So, did you already know about these weird laws in Wisconsin? Ever unknowingly broken any of them? Do you know of some other oddly illegal things in Wisconsin? Whatever it is, tell us!
Weird laws in Wisconsin aren’t the only factor contributing to the state’s quirkiness. There are several other strange things about Wisconsin. Click here to read about the weirdest places you can possibly go in the Badger State.
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Weird Laws In Wisconsin
February 14, 2022
Are there any other weird laws in Wisconsin?
Weird laws in Wisconsin don’t end with the laws mentioned above. There are plenty more weird laws in Wisconsin. For instance, in Milwaukee, it is illegal for a car to be parked on the street for more than two hours – unless, of course, a horse is tied to the car. Another of the weird laws in Wisconsin states that apple pie cannot be served in public restaurants without cheese. And still, another strange law states that screens are required on all windows from May 1st through October 1st.
What are some other fun facts about Wisconsin?
Just like weird laws in Wisconsin, fun facts about Wisconsin are plentiful. The Badger State is full of fun, quirky surprises, such as it’s where the first ice cream sundae was served. The iconic sweet treat was whipped up for the first time in Two Rivers in 1881. Other fun facts about Wisconsin include Green Bay’s distinction as the “Toilet Paper Capital of the World.” The nickname came about because the first splinter-free toilet paper was produced in the city. Speaking of production, did you know Wisconsin is the leading producer of Ginseng in the United States? It’s true – and these are just a small portion of the fun facts about Wisconsin!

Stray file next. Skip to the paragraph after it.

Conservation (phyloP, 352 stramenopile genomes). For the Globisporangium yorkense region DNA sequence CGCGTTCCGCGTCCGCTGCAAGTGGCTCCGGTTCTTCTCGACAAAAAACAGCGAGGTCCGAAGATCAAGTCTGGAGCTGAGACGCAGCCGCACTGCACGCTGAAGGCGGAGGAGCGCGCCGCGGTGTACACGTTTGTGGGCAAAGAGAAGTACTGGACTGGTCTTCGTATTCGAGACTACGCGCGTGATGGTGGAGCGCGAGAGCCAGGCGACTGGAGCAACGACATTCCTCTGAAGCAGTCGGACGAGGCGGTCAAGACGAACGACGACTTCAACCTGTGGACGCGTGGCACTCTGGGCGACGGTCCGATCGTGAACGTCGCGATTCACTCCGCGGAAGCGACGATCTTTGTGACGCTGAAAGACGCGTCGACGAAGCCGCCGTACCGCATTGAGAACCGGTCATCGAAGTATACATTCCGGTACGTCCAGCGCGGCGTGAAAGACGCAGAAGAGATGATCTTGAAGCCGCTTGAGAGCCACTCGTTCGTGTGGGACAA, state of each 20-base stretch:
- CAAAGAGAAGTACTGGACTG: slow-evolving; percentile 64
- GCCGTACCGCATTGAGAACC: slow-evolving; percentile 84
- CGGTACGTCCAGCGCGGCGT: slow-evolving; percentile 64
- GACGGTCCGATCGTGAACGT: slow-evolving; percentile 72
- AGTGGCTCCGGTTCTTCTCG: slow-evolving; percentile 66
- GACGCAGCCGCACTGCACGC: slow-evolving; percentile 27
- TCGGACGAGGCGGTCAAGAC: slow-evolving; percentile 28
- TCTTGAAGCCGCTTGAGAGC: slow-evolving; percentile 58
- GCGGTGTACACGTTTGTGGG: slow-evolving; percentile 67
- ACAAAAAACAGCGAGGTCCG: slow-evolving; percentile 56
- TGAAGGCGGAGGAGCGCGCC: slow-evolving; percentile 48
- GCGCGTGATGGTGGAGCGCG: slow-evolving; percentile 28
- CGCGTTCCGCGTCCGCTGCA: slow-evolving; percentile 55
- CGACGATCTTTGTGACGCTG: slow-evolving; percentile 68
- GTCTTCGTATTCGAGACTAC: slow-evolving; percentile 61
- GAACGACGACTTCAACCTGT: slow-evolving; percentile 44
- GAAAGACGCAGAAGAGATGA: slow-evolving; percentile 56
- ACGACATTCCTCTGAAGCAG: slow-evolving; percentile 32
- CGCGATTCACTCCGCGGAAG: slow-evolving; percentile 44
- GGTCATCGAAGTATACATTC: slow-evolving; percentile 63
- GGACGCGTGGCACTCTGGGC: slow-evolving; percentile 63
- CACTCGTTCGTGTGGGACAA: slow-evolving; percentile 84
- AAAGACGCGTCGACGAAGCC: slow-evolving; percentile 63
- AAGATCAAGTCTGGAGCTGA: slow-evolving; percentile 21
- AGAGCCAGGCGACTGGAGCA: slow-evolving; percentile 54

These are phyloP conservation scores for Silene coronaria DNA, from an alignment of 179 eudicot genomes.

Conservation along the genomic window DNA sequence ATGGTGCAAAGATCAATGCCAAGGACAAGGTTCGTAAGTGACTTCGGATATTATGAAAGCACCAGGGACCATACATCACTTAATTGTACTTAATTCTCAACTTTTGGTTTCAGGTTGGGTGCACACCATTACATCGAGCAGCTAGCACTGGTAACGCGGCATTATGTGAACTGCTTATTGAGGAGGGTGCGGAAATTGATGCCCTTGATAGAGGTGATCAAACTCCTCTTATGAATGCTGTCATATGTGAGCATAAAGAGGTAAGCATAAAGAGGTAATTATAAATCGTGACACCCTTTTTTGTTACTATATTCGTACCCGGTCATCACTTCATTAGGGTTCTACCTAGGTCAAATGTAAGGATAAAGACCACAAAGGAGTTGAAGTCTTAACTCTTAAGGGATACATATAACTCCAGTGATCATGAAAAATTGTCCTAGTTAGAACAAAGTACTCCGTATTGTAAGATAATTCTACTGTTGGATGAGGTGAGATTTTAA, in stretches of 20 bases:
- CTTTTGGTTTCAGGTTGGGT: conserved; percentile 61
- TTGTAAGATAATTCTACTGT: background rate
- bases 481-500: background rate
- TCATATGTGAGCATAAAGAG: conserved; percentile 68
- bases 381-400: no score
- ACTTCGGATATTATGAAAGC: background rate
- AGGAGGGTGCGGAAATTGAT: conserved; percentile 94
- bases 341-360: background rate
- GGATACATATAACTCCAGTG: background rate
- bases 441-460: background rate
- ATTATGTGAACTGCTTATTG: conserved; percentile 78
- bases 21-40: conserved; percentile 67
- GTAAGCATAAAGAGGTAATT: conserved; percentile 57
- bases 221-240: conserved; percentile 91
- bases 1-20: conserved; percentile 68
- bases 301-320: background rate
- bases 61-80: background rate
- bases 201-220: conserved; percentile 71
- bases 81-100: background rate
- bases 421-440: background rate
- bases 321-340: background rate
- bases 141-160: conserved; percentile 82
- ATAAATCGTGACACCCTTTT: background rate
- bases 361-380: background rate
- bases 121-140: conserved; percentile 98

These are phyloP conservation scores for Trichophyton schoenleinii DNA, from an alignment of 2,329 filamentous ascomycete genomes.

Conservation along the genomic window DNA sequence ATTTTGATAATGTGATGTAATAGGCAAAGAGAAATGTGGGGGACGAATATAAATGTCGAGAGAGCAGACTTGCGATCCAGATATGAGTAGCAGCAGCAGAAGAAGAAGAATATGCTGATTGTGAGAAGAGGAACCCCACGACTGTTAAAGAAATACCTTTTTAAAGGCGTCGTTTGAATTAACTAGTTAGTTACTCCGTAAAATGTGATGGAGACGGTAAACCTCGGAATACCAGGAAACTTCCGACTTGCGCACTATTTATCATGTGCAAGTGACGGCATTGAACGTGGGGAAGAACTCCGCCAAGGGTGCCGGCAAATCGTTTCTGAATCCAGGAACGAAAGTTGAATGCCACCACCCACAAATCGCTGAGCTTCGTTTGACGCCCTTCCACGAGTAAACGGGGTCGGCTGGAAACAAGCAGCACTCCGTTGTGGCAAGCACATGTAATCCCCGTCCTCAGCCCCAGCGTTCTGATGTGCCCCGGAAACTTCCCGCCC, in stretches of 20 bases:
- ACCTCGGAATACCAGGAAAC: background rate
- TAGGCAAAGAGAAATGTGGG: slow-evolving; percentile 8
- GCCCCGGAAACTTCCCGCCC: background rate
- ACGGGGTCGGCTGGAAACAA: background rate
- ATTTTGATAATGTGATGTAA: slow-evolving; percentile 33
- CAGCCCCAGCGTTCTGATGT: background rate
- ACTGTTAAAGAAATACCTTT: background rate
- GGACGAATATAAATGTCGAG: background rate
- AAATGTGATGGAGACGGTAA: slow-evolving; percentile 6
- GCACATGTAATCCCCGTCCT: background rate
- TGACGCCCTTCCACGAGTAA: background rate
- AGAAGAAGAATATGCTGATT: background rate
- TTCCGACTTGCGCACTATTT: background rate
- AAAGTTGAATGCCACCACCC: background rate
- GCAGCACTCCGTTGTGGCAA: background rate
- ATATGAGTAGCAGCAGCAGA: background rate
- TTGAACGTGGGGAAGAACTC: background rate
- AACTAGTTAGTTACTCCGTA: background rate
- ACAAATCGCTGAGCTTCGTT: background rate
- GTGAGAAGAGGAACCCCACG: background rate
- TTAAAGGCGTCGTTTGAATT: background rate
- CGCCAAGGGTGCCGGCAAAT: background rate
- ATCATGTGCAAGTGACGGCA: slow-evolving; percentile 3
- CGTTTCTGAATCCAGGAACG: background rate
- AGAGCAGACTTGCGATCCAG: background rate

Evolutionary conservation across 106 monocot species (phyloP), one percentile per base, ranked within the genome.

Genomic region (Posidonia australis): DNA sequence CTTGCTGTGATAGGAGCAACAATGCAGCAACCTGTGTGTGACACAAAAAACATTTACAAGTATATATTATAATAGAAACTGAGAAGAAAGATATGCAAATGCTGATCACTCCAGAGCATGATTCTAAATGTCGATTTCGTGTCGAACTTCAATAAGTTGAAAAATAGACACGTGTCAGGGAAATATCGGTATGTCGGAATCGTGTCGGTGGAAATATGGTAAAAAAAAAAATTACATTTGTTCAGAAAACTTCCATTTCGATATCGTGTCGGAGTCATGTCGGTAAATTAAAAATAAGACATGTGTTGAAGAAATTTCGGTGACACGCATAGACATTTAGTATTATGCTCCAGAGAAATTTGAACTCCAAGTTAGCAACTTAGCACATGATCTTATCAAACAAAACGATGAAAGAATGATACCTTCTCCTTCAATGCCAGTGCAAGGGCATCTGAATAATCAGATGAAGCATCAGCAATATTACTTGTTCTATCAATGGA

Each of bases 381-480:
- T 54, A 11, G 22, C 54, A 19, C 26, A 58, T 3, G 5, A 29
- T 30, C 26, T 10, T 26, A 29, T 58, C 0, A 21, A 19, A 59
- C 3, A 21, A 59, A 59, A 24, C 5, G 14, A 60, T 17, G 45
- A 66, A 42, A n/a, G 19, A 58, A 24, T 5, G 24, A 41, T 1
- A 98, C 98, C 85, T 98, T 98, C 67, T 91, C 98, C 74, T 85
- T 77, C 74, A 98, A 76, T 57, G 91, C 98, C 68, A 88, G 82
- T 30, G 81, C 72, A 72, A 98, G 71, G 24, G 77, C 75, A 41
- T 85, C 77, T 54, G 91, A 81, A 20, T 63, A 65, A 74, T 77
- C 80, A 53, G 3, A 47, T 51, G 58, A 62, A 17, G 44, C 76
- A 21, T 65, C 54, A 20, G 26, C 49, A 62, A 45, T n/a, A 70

Aside from oddly illegal things in Wisconsin, what are some strange things about Wisconsin?
When studying the history of the state, you’ll quickly realize there are some pretty strange things about Wisconsin. For starters, the term “cheesehead” wasn’t always an endearing nickname for cheese-lovin’ Wisconsites or fans of the Green Bay Packers. Instead, during WWII, the German soldiers used the term to insult the Dutch. (Hard to believe, we know!) Even more surprising, the first cheesehead wasn’t worn at a Packers game. The iconic headgear actually made its debut at a Brewers game. The origin of the state’s symbol, the badger, also falls under the category of strange things about Wisconsin – and that’s because it has nothing to do with the animal that bears the same moniker. Instead, it refers to the lead miners of the 1820s, who travelled far distances for work and often dug tunnels to create a warm place to sleep – much like actual badgers.
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